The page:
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IG Online Interview: Simona Castro (Chile)
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At 25, Chilean Olympian Simona Castro has found new drive and passion for gymnastics as she prepares for the upcoming Pan American championships and world championships.

At 25, Chilean Olympian Simona Castro has found new drive and passion for gymnastics as she prepares for the upcoming Pan American championships and world championships.

Castro and her older sister, Martina, are icons of Chile's gymnastics program. Simona became the first Chilean female gymnast to compete at the Olympic Games when she took part in the 2012 London Games. She also spent four years studying at and competing for the University of Denver in the United States. Martina, 28, competed at last year's world championships and in May made two finals at the World Challenge Cup of Anadia, Portugal. Simona also competed in Anadia, where she placed sixth on uneven bars.

In this IG Online interview, Simona details the unspoken challenges she faced in her Olympic debut, the inspiration she gains from her sister, and the forces that continue to drive her.

IG: We have not seen you compete much since the South American Games in March. What are your plans in terms of your next competition, for example, the upcoming Pan American championships/Pan American Games test event in Mississauga (Canada) and the world championships in Nanning?

SC: I had the chance to compete in Portugal this past May but we were not quite ready to start our season yet. I will in fact be at Pan Ams test this August, so hopefully we get to fight for a team spot for our country. And if everything goes well, worlds in China this October.

IG: Where and with whom are you training?

SC: I am training with my all-time coach, Isabel Lazo. She's my mother and has coached me since I was little. I train at a facility here in Santiago, and plan on staying. I believe that she can provide me the knowledge and hours of dedication that I need to get where I want to go. Add to that the fact and all the experience that I gained with my college coaches in Denver, which I can also share with her and the little ones in the gym.

2012 Olympian Simona Castro (Chile)

IG: What has kept you motivated to continue your career, after competing at the Olympics and graduating university?

SC: One of my biggest motivations was the Olympics in 2012. I thought that transitioning after college gymnastics was a bit hard because your body is really tired and all you want to do is take a break. So, I decided to take it easy that year, after graduating, and decided to spend some extra time on my professional career. I spent a couple of months doing my practical training in Colorado and Miami. I had lots of fun and learned lots of new things about the world and about myself, but I was a bit unsatisfied with how many hours I got to spend in the gym. After South American Games in March, which was hosted by my country, I came back to Chile and decided to pursue gymnastics entirely and put a couple of things aside, prioritizing my goals for the next couple of years.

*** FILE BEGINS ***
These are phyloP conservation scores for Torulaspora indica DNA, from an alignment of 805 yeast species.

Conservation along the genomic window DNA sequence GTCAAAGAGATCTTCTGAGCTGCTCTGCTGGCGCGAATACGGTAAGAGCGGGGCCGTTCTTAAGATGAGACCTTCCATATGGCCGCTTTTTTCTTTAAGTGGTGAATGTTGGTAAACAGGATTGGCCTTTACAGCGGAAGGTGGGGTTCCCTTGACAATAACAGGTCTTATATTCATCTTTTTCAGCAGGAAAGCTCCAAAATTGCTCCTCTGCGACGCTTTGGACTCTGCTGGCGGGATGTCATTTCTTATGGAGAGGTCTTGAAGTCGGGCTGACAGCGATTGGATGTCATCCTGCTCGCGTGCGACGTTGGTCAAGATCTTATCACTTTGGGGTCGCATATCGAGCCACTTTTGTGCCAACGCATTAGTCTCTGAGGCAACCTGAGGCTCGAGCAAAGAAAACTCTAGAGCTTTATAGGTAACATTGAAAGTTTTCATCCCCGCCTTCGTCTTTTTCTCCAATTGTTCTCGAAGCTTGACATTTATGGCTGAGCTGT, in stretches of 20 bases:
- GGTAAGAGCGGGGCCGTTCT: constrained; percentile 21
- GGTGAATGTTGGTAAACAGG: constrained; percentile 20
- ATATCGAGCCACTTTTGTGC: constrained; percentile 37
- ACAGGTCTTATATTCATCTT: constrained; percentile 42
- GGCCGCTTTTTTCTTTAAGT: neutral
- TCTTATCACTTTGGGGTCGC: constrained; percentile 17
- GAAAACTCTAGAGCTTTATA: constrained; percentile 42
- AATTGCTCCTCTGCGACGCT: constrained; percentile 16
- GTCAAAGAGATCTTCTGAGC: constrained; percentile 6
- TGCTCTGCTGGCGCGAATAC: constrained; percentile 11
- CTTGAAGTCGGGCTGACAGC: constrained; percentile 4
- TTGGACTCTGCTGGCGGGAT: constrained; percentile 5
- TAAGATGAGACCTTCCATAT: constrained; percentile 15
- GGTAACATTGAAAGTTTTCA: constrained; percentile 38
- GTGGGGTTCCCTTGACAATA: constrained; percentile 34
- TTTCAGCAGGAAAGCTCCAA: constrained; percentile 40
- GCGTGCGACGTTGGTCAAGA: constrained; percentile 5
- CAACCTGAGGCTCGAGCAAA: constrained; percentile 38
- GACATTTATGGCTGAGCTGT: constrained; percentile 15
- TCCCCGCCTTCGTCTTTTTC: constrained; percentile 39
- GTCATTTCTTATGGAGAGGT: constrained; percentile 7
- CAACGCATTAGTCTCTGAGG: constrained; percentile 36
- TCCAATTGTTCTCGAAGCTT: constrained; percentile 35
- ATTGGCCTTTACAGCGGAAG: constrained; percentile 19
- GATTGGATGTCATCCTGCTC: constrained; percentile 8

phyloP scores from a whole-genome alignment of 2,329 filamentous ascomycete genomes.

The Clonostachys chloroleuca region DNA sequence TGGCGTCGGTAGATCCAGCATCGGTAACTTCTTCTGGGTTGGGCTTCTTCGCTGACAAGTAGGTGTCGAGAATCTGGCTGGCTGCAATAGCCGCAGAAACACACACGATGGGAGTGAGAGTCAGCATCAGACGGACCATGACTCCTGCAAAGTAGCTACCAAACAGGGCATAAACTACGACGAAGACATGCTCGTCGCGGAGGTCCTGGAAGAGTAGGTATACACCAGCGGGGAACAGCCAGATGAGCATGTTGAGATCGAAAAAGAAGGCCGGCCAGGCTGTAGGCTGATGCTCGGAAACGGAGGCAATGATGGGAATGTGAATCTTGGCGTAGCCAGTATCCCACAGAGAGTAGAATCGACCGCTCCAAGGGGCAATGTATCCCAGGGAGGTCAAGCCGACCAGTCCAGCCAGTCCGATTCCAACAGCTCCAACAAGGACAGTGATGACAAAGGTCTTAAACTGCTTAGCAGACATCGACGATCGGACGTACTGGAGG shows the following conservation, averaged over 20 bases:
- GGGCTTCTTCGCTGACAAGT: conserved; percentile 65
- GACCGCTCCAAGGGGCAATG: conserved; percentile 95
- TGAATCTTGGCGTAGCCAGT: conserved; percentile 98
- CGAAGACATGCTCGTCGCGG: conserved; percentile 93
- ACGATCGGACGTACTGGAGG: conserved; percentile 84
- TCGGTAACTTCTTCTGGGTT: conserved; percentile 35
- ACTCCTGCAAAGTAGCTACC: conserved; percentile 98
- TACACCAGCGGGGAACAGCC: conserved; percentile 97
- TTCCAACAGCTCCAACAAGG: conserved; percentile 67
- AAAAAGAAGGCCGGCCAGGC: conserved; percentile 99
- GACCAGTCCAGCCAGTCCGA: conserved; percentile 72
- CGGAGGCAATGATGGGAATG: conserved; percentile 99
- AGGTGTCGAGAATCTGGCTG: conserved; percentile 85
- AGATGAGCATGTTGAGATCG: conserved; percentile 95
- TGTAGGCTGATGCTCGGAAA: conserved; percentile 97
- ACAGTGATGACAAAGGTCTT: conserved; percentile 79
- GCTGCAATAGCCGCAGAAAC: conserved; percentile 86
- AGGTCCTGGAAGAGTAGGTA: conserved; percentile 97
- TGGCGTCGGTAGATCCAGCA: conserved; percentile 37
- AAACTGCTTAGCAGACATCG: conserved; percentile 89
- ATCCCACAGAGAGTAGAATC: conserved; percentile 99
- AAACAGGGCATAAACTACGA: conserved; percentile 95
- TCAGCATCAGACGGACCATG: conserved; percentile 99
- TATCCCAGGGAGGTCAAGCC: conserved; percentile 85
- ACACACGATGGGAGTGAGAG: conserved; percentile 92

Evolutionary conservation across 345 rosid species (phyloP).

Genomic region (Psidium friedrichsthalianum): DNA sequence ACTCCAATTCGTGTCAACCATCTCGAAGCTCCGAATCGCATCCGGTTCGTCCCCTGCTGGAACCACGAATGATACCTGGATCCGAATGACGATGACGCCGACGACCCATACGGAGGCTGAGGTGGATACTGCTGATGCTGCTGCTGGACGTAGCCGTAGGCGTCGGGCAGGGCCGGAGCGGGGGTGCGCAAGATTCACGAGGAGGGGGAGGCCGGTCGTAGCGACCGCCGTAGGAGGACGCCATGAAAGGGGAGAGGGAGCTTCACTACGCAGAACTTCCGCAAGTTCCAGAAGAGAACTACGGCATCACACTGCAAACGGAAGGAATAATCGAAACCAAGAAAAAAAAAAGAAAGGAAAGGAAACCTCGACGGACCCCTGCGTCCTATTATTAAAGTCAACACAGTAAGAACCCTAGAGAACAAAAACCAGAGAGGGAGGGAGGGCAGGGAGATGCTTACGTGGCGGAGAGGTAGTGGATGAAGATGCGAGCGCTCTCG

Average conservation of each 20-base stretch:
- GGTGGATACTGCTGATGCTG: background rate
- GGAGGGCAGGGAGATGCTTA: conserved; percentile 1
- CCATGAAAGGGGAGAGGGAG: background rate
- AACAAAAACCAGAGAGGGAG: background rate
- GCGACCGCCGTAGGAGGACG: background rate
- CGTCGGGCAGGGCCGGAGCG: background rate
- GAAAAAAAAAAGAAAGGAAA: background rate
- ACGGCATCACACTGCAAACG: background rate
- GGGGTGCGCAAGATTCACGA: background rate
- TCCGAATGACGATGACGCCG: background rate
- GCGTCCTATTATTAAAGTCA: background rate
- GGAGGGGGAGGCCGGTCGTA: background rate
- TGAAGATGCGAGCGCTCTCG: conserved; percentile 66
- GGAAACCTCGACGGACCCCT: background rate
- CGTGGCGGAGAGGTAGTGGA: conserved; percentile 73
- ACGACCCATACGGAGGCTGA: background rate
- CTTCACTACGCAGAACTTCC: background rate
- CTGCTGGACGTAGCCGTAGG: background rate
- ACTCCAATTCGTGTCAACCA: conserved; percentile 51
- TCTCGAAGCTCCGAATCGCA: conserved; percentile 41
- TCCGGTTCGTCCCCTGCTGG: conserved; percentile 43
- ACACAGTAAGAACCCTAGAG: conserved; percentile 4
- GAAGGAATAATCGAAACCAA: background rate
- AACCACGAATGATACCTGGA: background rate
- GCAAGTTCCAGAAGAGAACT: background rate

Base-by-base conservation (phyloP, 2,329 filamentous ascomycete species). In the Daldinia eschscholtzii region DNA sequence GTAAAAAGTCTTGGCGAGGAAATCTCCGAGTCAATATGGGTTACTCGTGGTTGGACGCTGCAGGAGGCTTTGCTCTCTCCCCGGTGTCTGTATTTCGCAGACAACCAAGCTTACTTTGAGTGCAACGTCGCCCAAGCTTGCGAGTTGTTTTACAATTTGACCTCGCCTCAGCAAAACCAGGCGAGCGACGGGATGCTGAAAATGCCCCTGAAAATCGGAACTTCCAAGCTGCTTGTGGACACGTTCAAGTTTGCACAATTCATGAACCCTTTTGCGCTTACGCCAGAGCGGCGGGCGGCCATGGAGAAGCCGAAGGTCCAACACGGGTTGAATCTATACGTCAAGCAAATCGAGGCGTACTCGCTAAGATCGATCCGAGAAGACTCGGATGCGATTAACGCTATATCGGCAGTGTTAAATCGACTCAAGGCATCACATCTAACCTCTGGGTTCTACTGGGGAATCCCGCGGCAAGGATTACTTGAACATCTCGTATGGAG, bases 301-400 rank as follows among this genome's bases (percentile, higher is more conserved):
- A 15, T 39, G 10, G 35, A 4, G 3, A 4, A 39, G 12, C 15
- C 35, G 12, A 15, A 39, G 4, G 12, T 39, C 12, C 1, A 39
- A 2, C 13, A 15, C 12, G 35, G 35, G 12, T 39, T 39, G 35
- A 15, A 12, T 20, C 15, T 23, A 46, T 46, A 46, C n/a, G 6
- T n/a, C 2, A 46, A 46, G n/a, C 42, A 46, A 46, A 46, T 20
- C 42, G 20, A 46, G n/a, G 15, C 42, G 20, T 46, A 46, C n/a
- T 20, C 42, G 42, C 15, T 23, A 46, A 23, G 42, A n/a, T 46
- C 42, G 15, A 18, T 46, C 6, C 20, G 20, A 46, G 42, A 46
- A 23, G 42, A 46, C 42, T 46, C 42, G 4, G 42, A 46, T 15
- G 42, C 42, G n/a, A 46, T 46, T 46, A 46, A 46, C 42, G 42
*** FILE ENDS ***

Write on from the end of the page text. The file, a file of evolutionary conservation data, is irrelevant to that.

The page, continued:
IG: We understand that you were not competing at 100% strength in London; what injuries were bothering you, and how is your injury condition these days?

SC: I must say it was a bit of a rough process going into the Olympics. We definitely tried to ignore all the unfortunate injuries that I encountered, but considering how strong the college season is we were pretty happy with how it turned out. I had some chronic pain in my Achilles' [tendon], an inflamed supraspinatus (muscle in shoulder) and had barely come out from a torn abdominal muscle. After that, injuries were just part of the mental game. Fortunately, I had various doctors and people working with alternative therapies to help me deal with them, and I'm really thankful for it. It just shows me how determined I can be, so that nothing can stop me from doing what I love.

IG: You and your sister Martina have been holding up the Chilean team for many years. In what ways do you and Martina keep each other motivated?

SC: I think we really like to challenge each other. We are competitive in a very positive way, and try to push each other whenever we can. She's always been there for me, and I try to reciprocate. I believe the best memory I've gotten from her is when she was cheering for me on floor at the Olympics, and you could actually hear to her from all the way at the top of the stadium. It meant the world to me.

IG: Looking ahead, what do you think Chile needs to boost its international ranking?

SC: I think we really need to provide good training for the upcoming coaches. There is a lot of interest in gymnastics but I believe there's a lack of quality in coaching. There's been a lot done, but I believe it could be done better. The actual coaches that provide gymnasts for the national team are very few, and I believe we are not taking advantage of their work. We would need to, hopefully, educate people more about gymnastics, its rules and its requirements so they could at least have a basic understanding of how it works. Hopefully we turn into the pioneers who can make that change.

Read "Role Model for Chile," a profile on Simona Castro, in the March 2012 issue of International Gymnast magazine. To order back issues, or subscribe to the print and/or digital versions of IG magazine, click here.

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